I quite liked Clara as a main character.  At the beginning of the book, she is in dire straights and she deals with the state of her life throughout the book.  She experiences quite a bit of growth as the book progresses and I rooted for her the entire time--and I would be more than happy to hear about her further adventures in later books.

The book, however, was not perfect.  I truly enjoyed reading about Clara and the life of the island, but I found the story be a bit plot-light.  Or maybe I found it to be a bit plot-distracted.  There were a number of possible things to push the story along--Clara's life on the run, a property dispute, a decades old cold case, but nothing really gelled as the central motivation for this story.  If you are a character person, this might not bother you.  However, if you need a clear plot for your novels, this is an obstacle.

I also found the ending a bit to easy.  I'm not saying I didn't like how it ended, I just felt that all the pieces fell together a little too quickly and that a jump was made that sort of came out of nowhere--and it was something that I would have enjoyed reading more about in the rest of the book.  It was a strange experience, liking the ending, but not being sure how we got there and I wish that I had been left with a different feeling when I turned the last page.

I would still recommend this book as there is much to like about it.  However, I probably wouldn't pass it onto one of my more critical reader friends who might be likely to notice the same things that I did.

About the Author:
Patricia Harman, CNM, got her start as a lay midwife on rural communes and went on to become a nurse-midwife on the faculties of Ohio State University, Case Western Reserve University, and West Virginia University. She is the author of two acclaimed memoirs and the bestselling novel The Midwife of Hope River. She has three sons and lives near Morgantown, West Virginia.


Find out more about Patricia at her website, and connect with her on Facebook and Twitter.

I received a copy of this book in return for an honest review.  I received no other compensation for this post.



To read more, please check out some of the other blogs participating in this tour.



Tuesday, January 31, 2017

Book Review: "I Liked My Life" by Abby Fabiaschi + GIVEAWAY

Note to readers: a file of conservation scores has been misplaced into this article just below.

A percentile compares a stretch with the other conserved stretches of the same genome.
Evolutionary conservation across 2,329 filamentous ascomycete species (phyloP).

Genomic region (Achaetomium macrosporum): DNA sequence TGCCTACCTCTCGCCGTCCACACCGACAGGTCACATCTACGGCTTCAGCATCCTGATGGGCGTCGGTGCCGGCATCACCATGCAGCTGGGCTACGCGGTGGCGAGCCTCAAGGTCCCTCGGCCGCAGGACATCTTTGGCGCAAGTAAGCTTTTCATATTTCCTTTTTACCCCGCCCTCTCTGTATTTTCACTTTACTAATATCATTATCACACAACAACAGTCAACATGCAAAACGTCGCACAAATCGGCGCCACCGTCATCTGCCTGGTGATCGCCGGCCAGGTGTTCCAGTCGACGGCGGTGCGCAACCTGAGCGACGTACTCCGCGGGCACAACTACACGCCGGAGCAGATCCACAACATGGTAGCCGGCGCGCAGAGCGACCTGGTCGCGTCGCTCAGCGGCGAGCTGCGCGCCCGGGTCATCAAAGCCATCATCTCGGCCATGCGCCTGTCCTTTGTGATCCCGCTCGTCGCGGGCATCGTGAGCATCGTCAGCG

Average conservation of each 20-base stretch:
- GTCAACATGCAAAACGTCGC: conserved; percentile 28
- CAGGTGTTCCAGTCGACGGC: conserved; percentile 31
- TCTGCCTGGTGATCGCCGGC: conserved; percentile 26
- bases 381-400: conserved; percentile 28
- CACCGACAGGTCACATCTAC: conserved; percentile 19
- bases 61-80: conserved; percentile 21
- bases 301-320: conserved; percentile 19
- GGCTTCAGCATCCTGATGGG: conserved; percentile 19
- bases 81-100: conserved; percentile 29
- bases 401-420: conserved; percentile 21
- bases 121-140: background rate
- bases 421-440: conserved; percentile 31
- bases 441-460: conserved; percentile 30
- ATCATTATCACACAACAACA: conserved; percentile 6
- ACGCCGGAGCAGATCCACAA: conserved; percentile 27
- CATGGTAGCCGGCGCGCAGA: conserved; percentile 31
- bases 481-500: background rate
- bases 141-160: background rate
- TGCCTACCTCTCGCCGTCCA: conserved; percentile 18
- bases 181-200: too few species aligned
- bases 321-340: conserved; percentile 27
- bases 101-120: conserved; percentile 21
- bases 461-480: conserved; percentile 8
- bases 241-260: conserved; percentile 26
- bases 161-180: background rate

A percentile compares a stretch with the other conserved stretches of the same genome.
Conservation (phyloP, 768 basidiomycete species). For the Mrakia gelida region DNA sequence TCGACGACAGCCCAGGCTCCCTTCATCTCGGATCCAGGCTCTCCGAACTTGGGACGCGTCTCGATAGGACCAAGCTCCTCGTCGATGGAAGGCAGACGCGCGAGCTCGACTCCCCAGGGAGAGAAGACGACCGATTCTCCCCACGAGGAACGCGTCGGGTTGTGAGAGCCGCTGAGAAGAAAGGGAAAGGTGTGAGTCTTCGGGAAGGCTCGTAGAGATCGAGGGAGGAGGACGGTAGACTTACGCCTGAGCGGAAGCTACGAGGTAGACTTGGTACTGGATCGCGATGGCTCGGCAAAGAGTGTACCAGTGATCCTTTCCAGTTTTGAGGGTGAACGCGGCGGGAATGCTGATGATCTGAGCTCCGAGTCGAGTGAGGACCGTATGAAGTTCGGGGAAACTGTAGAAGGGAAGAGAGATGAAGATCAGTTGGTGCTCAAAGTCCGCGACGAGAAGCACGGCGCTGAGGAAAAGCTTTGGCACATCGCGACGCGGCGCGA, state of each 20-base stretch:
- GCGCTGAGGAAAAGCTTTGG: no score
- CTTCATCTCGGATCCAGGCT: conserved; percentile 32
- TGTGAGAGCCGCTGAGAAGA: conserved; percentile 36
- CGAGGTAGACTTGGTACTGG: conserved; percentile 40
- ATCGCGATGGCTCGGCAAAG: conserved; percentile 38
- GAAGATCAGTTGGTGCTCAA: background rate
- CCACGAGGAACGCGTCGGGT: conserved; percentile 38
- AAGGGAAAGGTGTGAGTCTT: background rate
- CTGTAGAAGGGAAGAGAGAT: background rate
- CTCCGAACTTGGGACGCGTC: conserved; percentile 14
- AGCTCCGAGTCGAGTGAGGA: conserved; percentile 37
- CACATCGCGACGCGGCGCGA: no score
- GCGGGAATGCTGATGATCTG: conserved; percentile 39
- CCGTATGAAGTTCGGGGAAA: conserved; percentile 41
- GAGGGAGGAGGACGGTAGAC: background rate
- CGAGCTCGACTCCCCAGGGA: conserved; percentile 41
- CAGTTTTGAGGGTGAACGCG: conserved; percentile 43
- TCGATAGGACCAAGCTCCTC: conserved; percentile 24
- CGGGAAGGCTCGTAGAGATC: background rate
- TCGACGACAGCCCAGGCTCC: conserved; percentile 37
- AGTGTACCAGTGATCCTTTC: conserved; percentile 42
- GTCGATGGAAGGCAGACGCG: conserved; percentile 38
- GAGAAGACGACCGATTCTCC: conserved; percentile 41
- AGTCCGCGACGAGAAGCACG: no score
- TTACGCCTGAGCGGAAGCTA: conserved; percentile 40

I Liked My Life Abby Fabiaschi
Finished Reading: January 1, 2017
Published: January 31, 2017
ISBN: 9781250084873
Genre: Contemporary Fiction
Source: Publisher (St. Martin's Press)
Highly Recommended

You might enjoy this book if you like: Family stories, books with multiple narrators, stories where characters look back on their lives, mother/daughter stories

Summary:
Maddy is a devoted stay-at-home wife and mother, host of excellent parties, giver of thoughtful gifts, and bestower of a searingly perceptive piece of advice or two. She is the cornerstone of her family, a true matriarch...until she commits suicide, leaving her husband Brady and teenage daughter Eve heartbroken and reeling, wondering what happened. How could the exuberant, exacting woman they loved disappear so abruptly, seemingly without reason, from their lives? How they can possibly continue without her? As they sift through details of her last days, trying to understand the woman they thought they knew, Brady and Eve are forced to come to terms with unsettling truths.


Maddy, however, isn’t ready to leave her family forever. Watching from beyond, she tries to find the perfect replacement for herself. Along comes Rory: pretty, caring, and spontaneous, with just the right bit of edge...but who also harbors a tragedy of her own. Will the mystery of Maddy ever come to rest? And can her family make peace with their history and begin to heal?

My Thoughts:
I've been doing this book reviewing thing for several years now and, in that time, I have learned that the more you love a book, the harder it is to review it.  It is actually quite easy--and even fun--to tear a book you hated apart.  But, reviewing something that spoke to you so clearly and resonated with you so deeply is a whole other can of beans.